2. Statistics — Parkinson’s Foundations
  3. Neurological Disorders: Public Health Challenges — World Health Organization
  4. Genetics and Parkinson’s — Parkinson’s Foundation
  5. The Air We Breathe: Pollution as a Prevalent Proinflammatory Stimulus Contributing to Neurodegeneration — Frontiers in Cellular Neuroscience
  6. Air Pollutants — Centers for Disease Control and Prevention
  7. Criteria Air Pollutants — United States Environmental Protection Agency
  8. Outdoor Air Pollution — NSW Government | Health
  9. Fungal Spore Concentrations in Indoor and Outdoor Air in University Libraries, and Their Variations in Response to Meteorological Variables — International Journal of Environmental Research and Public Health
  10. Indoor Air Quality — United States Environmental Protection Agency
  11. Association of NO2 and Other Air Pollution Exposures with the Risk of Parkinson’s Disease — JAMA Neurology
  12. Basic Information About NO2 — United States Environmental Protection Agency
  13. Road Proximity, Air Pollution, Noise, Green Space and Neurologic Disease Incidence: A Population-Based Cohort Study — Environmental Health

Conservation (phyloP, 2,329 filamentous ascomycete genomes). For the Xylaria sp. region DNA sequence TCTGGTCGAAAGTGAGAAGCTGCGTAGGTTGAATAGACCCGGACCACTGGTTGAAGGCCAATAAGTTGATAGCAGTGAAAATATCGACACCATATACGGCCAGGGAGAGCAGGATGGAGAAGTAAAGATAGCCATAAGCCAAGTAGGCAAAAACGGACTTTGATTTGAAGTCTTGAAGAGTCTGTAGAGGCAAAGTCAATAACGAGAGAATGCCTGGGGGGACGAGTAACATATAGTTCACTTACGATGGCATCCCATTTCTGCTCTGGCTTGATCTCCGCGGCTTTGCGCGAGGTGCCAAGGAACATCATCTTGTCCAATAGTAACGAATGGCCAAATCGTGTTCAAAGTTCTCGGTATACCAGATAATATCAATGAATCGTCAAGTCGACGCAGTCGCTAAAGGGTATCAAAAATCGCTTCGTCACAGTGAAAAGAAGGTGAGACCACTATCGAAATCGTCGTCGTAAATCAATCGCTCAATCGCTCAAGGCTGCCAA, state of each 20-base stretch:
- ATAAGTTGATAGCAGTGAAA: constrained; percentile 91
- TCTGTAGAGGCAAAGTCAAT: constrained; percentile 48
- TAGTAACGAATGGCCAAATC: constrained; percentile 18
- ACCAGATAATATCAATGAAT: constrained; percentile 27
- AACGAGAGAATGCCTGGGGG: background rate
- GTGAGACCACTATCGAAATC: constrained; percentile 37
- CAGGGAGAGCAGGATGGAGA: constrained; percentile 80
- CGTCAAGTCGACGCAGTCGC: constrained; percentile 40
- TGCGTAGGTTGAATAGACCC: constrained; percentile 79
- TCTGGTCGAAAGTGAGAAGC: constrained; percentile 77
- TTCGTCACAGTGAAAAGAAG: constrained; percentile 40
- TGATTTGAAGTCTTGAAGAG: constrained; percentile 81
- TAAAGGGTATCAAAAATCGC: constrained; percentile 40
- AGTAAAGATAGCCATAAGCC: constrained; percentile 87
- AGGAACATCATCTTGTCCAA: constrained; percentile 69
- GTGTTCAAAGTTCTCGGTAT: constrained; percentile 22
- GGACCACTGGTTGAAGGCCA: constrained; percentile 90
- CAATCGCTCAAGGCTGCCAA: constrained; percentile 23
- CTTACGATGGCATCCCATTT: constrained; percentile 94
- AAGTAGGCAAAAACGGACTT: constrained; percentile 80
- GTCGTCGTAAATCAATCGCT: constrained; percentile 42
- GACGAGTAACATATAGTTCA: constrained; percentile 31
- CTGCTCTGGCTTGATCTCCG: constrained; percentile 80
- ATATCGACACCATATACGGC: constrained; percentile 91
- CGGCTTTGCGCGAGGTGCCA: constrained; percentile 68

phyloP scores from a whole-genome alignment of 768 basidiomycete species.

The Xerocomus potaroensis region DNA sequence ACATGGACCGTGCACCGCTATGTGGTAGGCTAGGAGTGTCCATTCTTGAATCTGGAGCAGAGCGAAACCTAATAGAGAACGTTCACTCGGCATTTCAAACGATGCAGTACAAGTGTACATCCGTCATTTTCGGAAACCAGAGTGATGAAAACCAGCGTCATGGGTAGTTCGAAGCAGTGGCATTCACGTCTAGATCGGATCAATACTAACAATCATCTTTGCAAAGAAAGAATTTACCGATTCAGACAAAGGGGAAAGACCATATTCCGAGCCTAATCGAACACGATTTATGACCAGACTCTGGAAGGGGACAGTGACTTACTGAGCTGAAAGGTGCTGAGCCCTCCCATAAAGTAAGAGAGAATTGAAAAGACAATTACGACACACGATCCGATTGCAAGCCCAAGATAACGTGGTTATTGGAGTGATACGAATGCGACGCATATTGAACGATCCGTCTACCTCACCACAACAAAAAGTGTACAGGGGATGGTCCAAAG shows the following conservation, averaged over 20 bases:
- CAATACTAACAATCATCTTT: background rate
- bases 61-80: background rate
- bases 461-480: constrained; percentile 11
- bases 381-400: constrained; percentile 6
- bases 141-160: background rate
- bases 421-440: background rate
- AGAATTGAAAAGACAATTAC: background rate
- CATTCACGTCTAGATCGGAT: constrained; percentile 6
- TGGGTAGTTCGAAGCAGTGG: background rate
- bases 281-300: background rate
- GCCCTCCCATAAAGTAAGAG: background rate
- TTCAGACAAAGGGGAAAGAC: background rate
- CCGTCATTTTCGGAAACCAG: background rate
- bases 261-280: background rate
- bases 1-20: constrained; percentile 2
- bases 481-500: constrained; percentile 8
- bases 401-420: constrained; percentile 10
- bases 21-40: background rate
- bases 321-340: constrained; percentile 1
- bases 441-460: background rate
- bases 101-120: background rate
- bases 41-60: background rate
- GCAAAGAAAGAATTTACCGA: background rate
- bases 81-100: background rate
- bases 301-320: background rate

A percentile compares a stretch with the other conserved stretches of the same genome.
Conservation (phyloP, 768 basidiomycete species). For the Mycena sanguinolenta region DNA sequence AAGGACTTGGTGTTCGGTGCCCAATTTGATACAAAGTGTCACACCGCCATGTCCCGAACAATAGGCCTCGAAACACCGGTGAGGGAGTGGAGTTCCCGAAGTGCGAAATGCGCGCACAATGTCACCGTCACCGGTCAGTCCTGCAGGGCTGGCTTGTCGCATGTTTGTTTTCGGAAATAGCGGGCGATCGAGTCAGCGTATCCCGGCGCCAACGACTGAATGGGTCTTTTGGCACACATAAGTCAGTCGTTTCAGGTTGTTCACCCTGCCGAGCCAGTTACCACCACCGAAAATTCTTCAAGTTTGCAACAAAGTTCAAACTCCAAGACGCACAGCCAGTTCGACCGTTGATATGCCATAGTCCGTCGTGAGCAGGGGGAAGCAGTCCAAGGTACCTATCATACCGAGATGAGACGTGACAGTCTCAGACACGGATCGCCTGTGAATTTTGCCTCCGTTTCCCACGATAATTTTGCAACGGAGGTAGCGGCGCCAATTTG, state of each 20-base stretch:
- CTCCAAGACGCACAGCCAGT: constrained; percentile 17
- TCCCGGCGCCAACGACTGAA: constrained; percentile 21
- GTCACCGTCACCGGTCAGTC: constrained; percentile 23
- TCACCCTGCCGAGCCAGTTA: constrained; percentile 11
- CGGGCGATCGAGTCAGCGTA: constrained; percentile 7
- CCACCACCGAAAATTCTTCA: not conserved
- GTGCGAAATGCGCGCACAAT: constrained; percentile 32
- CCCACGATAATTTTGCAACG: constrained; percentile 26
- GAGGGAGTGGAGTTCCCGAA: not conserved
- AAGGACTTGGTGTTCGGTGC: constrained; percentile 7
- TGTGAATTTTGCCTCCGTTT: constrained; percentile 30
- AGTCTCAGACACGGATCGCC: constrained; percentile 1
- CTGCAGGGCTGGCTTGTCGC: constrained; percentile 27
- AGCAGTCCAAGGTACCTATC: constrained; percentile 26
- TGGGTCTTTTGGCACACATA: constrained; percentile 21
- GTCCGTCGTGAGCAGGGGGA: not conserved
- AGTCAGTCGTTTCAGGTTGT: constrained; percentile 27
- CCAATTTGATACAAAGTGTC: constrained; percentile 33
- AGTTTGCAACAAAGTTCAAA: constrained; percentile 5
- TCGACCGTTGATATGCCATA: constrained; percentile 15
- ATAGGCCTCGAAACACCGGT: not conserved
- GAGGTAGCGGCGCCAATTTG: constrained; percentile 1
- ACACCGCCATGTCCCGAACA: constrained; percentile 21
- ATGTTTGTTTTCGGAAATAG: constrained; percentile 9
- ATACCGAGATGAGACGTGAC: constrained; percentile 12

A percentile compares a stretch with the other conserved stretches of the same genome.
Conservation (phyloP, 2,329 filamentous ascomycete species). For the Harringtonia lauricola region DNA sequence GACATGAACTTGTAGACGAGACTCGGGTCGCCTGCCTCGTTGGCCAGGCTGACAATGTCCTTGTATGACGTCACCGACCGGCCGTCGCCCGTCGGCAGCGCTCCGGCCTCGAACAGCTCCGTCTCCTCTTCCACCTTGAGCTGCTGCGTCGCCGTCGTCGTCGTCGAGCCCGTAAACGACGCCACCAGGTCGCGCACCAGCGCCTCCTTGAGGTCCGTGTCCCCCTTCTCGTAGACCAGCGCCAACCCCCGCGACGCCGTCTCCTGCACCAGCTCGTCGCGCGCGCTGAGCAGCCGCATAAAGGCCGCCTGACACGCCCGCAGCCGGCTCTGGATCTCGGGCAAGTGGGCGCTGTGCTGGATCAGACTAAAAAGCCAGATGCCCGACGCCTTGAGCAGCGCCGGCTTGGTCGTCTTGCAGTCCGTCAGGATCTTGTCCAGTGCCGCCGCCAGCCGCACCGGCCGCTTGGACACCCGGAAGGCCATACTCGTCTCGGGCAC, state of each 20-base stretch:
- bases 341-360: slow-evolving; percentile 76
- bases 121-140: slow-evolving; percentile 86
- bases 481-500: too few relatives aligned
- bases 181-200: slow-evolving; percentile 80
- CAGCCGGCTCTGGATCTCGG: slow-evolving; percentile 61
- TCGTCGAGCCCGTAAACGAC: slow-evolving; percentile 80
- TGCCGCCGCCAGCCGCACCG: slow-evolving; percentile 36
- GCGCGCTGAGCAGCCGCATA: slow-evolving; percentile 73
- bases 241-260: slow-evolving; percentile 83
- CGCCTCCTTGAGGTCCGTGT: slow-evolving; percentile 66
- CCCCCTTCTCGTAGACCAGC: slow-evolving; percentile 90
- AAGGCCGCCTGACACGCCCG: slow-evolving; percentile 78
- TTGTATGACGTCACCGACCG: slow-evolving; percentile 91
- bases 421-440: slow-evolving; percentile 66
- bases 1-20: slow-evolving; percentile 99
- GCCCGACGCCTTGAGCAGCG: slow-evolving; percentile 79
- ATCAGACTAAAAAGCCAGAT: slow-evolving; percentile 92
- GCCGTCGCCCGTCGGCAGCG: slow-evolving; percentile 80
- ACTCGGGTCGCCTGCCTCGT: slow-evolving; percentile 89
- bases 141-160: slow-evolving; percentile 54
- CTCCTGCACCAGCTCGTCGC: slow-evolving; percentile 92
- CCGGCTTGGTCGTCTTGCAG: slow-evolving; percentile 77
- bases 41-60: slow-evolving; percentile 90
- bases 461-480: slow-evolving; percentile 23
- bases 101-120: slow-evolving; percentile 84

14. Global, Regional, and National Burden of Parkinson’s Disease 1990 - 2016: A Systematic Analysis for the Global Burden of Disease Study 2016 — The Lancet
  15. Air Pollution and Parkinson’s Disease — Evidence and Future Directions — Reviews on Environmental Health
  16. Particulate Matter (PM) Pollution — United States Environmental Protection Agency
  17. Long-Term Exposure to Air Pollution and the Incidence of Parkinson’s Disease: A Nested Case-Control Study — PLOS ONE
  18. Ambient Air Pollution Increases the Risk of Cerebrovascular and Neuropsychiatric Disorders Through Induction of Inflammation and Oxidative Stress — International Journal of Molecular Sciences
  19. The Emerging Evidence of the Parkinson Pandemic — Journal of Parkinson's Disease
  20. Prodromal and Early Parkinson’s Disease Diagnosis — Practical Neurology
  21. Parkinson Matters — Journal of Parkinson's Disease
Amit M. Shelat, D.O. is a fellow of the American Academy of Neurology and the American College of Physicians. Review provided by VeriMed Healthcare Network. Learn more about him here.
Alicia Adams is a graduate of Ohio State University and worked at their medical research facilities supporting oncology physicians and investigators. Learn more about her here.